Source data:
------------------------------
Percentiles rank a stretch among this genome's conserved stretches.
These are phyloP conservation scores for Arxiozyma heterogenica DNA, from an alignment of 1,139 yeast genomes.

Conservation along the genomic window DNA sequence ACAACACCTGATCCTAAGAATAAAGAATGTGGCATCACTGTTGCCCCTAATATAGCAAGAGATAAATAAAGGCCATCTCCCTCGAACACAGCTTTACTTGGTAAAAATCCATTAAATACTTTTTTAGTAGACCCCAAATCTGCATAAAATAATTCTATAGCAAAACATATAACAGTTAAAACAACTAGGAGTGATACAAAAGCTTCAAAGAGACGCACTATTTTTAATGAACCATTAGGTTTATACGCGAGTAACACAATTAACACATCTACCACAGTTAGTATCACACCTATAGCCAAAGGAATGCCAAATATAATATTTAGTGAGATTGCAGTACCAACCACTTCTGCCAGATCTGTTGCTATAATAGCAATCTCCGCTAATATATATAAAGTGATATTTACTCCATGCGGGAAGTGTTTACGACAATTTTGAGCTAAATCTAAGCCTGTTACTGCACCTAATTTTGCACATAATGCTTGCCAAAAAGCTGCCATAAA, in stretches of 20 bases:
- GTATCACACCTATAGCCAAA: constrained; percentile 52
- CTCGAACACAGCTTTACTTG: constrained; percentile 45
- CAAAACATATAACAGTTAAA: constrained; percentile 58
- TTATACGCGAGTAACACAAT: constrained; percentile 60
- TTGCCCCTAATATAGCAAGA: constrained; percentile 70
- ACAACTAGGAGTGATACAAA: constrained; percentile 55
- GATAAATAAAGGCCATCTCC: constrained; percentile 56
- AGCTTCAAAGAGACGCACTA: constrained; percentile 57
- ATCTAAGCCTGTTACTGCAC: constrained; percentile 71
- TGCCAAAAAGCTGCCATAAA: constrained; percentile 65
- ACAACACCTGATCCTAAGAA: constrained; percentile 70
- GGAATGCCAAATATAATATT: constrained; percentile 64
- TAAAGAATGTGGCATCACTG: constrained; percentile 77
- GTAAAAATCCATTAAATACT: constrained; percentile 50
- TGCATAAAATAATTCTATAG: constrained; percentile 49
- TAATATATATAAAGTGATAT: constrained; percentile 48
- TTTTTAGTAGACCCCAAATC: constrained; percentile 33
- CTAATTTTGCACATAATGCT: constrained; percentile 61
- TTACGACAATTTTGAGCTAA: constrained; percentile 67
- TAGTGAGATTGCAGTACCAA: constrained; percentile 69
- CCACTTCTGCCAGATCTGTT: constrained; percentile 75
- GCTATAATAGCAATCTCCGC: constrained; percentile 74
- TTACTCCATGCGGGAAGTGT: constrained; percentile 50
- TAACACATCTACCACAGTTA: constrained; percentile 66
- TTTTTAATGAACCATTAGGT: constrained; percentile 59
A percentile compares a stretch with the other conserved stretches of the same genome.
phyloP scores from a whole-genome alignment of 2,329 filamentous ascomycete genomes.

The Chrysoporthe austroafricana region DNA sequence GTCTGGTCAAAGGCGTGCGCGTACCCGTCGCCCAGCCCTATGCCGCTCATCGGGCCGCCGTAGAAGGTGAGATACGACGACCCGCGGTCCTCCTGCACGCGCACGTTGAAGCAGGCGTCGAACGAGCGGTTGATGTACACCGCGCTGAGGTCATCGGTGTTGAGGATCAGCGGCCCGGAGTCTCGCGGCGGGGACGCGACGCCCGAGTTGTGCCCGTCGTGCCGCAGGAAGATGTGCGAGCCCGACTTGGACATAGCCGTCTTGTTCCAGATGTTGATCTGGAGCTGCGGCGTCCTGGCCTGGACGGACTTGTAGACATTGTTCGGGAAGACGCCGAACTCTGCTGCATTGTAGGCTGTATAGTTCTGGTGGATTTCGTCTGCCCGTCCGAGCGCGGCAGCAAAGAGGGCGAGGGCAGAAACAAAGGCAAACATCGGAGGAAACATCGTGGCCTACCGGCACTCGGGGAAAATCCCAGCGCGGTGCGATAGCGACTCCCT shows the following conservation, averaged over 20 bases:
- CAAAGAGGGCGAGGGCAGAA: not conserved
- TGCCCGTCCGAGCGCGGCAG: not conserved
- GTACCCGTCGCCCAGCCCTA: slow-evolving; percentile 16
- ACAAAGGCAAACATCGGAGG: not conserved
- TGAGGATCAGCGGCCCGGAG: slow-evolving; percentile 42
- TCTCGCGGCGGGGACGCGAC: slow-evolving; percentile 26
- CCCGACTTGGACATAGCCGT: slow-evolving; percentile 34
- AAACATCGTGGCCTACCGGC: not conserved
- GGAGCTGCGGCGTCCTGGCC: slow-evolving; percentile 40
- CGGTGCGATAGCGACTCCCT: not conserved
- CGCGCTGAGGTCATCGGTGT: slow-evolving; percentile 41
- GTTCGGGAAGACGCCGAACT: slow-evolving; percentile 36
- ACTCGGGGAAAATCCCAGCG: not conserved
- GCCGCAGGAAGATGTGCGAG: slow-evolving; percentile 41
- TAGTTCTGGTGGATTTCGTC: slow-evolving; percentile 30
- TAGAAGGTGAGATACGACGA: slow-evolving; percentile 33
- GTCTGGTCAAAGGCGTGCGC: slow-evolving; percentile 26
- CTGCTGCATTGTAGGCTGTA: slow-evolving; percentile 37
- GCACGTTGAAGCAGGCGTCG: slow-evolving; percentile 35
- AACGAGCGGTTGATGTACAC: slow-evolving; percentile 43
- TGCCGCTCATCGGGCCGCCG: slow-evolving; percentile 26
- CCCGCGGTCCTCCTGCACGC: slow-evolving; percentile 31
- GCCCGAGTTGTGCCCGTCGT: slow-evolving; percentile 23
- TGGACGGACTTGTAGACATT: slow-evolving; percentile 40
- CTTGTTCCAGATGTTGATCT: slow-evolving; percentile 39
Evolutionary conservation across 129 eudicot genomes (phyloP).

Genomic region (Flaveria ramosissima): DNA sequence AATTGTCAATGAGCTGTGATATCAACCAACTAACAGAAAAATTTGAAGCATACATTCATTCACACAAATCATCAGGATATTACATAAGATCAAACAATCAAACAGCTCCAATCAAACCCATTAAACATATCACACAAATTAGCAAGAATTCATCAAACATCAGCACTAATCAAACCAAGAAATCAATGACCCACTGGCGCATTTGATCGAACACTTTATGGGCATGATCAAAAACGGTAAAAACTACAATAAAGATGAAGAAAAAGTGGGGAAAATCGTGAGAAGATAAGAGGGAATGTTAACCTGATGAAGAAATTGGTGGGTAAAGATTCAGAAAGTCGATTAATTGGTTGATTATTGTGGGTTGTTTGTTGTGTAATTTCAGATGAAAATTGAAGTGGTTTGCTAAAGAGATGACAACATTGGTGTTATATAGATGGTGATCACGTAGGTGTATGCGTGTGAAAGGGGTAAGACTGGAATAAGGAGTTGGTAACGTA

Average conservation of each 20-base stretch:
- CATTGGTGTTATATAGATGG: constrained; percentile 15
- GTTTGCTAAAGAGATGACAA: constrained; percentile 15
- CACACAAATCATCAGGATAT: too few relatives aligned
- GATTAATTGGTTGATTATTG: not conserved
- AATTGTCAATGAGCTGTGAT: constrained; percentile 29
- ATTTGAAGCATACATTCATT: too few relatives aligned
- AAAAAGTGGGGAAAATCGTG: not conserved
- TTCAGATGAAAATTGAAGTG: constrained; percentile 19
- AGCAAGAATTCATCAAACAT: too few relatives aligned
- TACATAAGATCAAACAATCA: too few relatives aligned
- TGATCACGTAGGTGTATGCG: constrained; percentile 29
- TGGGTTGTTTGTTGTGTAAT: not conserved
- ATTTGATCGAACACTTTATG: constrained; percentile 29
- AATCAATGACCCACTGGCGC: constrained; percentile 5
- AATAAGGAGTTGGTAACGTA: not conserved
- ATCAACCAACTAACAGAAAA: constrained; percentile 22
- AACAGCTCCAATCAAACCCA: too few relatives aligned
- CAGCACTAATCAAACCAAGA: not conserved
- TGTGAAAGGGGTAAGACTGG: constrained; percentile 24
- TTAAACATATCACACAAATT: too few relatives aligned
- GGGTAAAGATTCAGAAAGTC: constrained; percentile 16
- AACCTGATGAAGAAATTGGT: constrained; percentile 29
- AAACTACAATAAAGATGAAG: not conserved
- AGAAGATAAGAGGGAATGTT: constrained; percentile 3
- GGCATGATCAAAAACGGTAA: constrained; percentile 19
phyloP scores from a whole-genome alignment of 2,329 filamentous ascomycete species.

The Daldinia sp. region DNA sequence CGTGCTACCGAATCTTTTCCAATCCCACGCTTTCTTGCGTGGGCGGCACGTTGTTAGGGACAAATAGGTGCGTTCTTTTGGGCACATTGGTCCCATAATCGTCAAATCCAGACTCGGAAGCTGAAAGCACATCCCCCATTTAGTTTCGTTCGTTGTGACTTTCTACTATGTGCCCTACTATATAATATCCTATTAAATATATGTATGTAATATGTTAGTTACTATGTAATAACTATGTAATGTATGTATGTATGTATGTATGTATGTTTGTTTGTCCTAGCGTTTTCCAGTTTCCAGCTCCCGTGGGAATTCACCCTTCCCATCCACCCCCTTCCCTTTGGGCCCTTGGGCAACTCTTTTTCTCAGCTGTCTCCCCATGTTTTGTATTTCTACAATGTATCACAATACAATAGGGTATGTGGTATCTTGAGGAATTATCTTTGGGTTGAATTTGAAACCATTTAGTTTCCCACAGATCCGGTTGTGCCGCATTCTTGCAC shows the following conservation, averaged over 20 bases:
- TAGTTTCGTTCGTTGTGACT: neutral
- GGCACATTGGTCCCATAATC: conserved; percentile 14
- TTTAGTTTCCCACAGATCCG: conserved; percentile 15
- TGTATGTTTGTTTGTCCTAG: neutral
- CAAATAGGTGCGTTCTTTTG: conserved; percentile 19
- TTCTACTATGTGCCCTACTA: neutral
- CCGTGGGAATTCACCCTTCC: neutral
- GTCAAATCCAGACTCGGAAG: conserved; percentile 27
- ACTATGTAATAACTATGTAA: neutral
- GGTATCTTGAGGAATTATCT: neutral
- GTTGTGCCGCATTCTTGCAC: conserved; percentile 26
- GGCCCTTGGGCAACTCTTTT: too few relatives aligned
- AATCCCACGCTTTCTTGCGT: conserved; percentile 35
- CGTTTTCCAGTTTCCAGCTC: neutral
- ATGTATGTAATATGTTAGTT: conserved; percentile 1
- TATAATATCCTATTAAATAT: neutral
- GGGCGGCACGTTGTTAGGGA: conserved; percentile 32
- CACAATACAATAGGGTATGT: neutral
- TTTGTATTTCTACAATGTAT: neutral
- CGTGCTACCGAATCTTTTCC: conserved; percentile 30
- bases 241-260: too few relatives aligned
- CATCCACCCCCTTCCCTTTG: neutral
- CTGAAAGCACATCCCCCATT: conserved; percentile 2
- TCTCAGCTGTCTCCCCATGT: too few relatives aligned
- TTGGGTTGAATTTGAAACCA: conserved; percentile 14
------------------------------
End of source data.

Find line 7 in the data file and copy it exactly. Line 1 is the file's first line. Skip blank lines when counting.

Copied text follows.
- TTATACGCGAGTAACACAAT: constrained; percentile 60